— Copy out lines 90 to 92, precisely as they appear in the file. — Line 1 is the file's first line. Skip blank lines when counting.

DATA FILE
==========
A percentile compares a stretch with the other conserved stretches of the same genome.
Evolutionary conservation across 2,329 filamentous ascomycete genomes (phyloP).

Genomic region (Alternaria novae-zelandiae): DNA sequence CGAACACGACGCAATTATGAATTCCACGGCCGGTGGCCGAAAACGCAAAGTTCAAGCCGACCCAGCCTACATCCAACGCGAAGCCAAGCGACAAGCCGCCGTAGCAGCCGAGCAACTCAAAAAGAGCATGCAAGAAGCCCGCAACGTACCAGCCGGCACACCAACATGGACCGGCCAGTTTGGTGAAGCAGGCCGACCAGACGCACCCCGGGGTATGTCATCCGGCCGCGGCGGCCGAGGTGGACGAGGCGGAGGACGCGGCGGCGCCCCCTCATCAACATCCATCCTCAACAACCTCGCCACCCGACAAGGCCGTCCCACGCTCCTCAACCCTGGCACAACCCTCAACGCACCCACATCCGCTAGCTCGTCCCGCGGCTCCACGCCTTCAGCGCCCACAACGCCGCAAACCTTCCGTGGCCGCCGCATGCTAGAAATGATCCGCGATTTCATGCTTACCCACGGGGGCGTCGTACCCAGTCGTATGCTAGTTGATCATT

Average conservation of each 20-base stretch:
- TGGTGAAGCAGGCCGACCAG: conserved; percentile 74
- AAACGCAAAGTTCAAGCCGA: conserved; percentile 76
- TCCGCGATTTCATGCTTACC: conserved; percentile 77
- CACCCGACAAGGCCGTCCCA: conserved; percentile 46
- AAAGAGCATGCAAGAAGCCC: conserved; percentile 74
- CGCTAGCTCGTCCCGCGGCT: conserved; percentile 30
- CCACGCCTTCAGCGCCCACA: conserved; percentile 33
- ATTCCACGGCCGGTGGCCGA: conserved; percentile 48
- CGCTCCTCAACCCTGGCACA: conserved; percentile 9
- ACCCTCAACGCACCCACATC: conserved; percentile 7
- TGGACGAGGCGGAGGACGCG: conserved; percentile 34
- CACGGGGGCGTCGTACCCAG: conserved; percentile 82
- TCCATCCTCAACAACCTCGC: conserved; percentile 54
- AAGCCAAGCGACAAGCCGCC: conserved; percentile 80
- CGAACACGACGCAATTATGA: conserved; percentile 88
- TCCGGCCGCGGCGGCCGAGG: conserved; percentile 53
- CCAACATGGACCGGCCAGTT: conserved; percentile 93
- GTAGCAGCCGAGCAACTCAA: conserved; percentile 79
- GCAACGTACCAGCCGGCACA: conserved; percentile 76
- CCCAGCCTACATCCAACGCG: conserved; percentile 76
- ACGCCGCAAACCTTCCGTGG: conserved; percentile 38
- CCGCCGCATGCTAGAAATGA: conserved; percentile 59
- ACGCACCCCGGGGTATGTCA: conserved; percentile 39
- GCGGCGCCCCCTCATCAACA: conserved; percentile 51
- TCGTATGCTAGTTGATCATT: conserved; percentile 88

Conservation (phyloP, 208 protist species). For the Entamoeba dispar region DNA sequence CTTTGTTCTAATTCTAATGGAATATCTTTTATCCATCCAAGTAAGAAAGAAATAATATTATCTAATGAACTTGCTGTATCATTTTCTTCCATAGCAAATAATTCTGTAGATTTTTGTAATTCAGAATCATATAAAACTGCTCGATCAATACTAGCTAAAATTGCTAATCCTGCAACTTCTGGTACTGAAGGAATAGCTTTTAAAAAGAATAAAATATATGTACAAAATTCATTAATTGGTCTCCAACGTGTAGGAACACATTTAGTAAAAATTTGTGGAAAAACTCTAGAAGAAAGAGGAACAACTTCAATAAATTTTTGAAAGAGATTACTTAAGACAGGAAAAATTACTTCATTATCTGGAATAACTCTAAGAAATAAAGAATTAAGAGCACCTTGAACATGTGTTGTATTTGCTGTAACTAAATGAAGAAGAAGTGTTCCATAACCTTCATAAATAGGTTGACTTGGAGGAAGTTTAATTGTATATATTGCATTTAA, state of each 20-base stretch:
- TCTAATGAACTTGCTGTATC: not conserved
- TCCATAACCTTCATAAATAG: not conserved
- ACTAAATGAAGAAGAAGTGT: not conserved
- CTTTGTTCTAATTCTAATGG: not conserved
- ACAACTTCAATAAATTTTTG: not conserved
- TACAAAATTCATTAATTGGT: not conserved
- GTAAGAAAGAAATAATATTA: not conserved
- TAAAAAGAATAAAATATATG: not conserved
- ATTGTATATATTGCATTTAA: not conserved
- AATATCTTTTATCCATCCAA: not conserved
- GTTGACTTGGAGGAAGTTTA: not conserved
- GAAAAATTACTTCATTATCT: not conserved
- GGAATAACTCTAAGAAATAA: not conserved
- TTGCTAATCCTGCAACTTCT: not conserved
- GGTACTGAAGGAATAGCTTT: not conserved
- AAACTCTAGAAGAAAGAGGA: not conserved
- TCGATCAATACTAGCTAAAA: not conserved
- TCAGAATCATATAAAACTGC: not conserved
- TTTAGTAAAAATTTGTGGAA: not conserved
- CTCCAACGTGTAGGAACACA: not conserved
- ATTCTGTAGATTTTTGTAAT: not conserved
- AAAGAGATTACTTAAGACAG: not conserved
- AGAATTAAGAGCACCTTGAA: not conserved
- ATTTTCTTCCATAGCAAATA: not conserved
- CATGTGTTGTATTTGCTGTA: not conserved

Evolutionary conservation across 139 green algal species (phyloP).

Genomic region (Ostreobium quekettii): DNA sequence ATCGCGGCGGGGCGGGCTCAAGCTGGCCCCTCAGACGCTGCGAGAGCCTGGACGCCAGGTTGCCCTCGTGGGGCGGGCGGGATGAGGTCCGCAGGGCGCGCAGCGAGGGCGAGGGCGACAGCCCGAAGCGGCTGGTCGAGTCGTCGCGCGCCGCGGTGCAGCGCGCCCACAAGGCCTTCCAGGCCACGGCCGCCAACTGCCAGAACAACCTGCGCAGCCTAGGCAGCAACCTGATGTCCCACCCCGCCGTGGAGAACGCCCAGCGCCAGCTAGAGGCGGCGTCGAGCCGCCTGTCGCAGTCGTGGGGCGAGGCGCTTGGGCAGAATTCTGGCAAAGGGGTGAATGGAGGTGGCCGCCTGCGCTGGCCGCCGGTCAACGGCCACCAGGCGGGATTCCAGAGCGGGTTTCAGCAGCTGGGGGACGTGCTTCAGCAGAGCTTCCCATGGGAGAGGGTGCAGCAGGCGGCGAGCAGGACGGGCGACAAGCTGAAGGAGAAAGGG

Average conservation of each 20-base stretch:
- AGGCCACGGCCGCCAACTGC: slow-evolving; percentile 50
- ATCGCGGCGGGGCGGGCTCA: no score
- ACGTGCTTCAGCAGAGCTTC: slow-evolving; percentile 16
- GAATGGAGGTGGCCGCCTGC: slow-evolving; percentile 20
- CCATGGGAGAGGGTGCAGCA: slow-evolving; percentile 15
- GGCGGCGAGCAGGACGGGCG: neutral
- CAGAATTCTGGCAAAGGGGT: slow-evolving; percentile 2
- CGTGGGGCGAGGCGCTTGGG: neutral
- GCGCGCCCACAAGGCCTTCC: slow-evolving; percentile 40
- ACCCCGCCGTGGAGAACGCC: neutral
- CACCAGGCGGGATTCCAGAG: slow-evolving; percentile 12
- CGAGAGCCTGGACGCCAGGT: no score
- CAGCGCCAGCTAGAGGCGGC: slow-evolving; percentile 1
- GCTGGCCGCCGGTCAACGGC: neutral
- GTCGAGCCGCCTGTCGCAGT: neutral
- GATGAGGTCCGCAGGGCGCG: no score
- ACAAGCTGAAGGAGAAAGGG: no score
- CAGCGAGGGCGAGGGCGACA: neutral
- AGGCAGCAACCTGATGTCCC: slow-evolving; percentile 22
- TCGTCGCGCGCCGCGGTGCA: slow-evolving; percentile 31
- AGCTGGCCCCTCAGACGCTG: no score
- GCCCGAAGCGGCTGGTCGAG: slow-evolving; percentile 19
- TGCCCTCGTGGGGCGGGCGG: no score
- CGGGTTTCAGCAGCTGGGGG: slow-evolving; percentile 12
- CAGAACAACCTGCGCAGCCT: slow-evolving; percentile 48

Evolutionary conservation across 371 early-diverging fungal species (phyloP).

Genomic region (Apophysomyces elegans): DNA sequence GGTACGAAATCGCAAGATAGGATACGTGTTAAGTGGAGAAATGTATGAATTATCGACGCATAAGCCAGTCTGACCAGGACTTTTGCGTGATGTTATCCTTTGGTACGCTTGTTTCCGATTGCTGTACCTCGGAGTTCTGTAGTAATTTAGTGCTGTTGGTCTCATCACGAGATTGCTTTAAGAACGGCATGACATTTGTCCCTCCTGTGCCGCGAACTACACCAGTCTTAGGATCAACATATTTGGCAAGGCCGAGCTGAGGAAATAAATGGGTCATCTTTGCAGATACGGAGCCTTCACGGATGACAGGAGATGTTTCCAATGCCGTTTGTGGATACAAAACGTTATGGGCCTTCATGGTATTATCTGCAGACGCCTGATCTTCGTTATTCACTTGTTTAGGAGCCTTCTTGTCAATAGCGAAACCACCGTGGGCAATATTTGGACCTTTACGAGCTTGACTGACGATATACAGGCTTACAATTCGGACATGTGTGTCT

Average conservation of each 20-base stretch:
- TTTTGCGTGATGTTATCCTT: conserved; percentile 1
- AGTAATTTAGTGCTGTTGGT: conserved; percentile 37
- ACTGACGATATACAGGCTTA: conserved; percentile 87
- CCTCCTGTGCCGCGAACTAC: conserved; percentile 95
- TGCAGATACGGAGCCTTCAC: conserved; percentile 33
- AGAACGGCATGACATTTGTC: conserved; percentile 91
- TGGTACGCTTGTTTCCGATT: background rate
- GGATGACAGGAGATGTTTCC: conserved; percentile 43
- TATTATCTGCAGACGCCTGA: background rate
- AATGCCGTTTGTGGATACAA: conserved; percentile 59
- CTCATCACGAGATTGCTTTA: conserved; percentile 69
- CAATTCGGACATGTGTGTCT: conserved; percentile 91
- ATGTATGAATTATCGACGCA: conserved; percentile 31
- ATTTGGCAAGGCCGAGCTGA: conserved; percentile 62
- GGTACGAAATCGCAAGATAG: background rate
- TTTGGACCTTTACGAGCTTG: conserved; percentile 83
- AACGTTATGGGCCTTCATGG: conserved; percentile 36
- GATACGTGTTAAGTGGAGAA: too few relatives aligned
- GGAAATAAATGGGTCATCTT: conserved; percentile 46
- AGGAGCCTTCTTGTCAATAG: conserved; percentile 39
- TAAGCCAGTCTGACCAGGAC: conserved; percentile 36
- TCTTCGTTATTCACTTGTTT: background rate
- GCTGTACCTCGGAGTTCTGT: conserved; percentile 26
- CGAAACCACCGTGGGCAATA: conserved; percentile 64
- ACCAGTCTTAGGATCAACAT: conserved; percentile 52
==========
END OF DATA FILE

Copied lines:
- CCTCCTGTGCCGCGAACTAC: conserved; percentile 95
- TGCAGATACGGAGCCTTCAC: conserved; percentile 33
- AGAACGGCATGACATTTGTC: conserved; percentile 91